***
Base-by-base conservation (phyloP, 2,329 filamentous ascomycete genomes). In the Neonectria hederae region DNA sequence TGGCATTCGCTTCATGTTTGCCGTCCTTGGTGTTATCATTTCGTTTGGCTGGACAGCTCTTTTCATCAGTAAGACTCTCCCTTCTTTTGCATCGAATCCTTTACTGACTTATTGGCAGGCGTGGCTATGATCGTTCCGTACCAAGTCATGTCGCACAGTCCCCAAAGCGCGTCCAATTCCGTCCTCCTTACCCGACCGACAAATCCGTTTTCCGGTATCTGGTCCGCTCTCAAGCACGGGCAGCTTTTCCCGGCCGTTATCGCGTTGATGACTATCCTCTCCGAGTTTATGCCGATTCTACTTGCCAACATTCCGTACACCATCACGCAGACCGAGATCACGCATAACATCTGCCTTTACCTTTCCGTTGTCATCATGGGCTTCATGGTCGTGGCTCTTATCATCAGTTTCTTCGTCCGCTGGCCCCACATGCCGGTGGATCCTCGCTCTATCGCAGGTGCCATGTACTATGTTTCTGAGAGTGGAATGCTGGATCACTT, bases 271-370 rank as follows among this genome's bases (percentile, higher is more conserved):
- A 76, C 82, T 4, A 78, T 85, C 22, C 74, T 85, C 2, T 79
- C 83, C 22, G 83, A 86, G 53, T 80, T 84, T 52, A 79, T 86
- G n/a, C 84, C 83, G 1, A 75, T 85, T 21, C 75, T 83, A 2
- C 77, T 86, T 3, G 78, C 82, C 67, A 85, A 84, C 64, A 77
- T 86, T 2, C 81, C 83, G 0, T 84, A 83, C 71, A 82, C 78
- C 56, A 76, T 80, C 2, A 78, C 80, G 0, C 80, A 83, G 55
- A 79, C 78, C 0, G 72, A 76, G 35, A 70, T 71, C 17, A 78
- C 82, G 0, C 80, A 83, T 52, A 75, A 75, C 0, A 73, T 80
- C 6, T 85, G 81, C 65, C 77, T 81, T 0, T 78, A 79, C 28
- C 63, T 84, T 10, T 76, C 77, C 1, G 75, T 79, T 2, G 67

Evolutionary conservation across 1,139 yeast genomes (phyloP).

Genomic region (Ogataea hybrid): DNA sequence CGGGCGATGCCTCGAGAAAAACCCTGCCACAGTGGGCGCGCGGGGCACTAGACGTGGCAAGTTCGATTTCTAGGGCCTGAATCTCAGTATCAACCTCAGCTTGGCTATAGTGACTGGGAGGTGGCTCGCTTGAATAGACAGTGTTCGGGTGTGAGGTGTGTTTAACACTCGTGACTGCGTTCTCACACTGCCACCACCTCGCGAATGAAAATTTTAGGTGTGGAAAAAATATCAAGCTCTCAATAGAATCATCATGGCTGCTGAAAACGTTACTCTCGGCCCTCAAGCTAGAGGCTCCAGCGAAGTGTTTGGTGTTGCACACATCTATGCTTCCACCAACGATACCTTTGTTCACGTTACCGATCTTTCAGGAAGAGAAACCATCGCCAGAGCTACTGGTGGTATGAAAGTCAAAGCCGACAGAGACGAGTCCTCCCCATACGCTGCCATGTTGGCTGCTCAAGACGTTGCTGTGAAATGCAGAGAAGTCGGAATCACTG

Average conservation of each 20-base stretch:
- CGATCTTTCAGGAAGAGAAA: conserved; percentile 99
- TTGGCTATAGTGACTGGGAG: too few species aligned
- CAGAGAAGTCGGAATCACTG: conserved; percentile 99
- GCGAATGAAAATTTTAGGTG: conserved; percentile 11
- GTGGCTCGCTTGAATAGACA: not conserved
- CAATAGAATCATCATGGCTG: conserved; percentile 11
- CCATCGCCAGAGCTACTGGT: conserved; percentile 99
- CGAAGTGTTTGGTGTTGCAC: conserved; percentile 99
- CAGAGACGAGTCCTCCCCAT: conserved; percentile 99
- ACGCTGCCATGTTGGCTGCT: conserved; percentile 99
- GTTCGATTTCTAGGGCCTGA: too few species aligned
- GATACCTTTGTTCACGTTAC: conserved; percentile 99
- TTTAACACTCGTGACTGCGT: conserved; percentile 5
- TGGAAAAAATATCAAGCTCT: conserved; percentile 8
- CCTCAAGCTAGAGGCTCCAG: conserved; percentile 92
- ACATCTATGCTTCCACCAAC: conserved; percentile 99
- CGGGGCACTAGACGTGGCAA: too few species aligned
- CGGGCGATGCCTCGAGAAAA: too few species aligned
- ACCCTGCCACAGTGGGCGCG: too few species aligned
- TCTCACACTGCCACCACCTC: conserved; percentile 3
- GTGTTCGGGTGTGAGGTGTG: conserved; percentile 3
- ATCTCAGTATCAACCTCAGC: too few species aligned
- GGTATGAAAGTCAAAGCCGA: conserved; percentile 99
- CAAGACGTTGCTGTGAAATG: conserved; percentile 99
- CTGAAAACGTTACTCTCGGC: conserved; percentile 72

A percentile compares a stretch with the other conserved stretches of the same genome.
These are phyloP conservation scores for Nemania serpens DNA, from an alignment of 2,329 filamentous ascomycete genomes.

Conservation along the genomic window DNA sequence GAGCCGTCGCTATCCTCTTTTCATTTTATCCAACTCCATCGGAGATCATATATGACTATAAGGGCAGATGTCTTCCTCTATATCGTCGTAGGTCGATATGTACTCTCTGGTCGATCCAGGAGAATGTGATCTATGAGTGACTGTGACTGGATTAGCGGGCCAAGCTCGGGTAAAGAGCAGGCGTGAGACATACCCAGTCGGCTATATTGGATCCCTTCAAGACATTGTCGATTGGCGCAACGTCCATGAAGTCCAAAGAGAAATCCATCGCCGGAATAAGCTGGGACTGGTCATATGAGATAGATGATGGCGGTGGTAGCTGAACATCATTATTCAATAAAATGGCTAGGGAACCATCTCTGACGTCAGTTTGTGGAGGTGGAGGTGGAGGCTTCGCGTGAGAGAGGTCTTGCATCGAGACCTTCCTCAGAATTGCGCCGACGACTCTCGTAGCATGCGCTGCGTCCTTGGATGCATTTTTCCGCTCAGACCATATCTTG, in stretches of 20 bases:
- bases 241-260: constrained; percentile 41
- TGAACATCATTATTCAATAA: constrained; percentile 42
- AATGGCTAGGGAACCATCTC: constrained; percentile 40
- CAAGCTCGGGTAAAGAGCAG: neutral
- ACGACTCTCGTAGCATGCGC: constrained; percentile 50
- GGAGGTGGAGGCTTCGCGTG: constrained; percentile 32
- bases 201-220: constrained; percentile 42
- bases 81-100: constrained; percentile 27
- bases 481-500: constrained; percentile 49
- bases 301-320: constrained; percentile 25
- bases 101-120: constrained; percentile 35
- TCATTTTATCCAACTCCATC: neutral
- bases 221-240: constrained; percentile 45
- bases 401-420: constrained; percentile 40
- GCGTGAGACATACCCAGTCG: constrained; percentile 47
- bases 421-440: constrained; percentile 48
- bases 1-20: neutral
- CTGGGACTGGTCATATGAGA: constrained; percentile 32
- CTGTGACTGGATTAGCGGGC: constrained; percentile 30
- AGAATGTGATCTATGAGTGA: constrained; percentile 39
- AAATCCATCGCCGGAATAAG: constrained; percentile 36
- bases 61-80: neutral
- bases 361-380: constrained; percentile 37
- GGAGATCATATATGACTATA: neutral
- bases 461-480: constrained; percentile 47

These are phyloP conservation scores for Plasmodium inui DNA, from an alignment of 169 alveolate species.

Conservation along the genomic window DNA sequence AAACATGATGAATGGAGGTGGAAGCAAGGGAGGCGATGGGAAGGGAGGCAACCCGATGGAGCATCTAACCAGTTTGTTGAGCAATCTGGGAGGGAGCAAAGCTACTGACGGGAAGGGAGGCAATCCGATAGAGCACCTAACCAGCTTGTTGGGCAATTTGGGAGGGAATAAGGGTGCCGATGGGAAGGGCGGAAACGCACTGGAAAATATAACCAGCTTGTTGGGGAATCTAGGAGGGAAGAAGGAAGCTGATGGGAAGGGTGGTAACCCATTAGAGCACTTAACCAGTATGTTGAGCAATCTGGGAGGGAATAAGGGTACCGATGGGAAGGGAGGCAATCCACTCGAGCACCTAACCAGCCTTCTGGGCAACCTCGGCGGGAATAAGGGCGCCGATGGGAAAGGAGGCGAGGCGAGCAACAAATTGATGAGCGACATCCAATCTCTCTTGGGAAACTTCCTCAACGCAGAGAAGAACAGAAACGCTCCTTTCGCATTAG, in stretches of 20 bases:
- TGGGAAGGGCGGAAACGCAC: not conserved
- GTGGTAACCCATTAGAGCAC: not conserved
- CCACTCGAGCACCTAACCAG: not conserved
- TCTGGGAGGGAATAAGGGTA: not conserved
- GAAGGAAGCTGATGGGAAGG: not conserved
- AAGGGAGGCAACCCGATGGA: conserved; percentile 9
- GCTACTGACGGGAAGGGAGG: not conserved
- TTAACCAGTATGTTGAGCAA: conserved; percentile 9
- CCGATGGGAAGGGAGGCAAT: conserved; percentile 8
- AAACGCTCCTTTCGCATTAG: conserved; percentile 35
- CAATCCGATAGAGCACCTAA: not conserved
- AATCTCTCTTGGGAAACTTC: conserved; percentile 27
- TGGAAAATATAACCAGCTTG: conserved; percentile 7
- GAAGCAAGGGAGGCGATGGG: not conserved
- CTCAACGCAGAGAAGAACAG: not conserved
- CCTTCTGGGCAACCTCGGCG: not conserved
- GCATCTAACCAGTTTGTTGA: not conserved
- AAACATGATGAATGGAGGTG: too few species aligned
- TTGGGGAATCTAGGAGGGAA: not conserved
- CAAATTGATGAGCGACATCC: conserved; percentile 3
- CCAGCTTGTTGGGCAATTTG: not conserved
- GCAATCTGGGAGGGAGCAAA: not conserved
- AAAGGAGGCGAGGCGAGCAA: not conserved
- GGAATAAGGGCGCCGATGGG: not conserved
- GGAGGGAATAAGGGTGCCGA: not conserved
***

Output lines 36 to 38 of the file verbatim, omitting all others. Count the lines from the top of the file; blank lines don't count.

- ATCTCAGTATCAACCTCAGC: too few species aligned
- GGTATGAAAGTCAAAGCCGA: conserved; percentile 99
- CAAGACGTTGCTGTGAAATG: conserved; percentile 99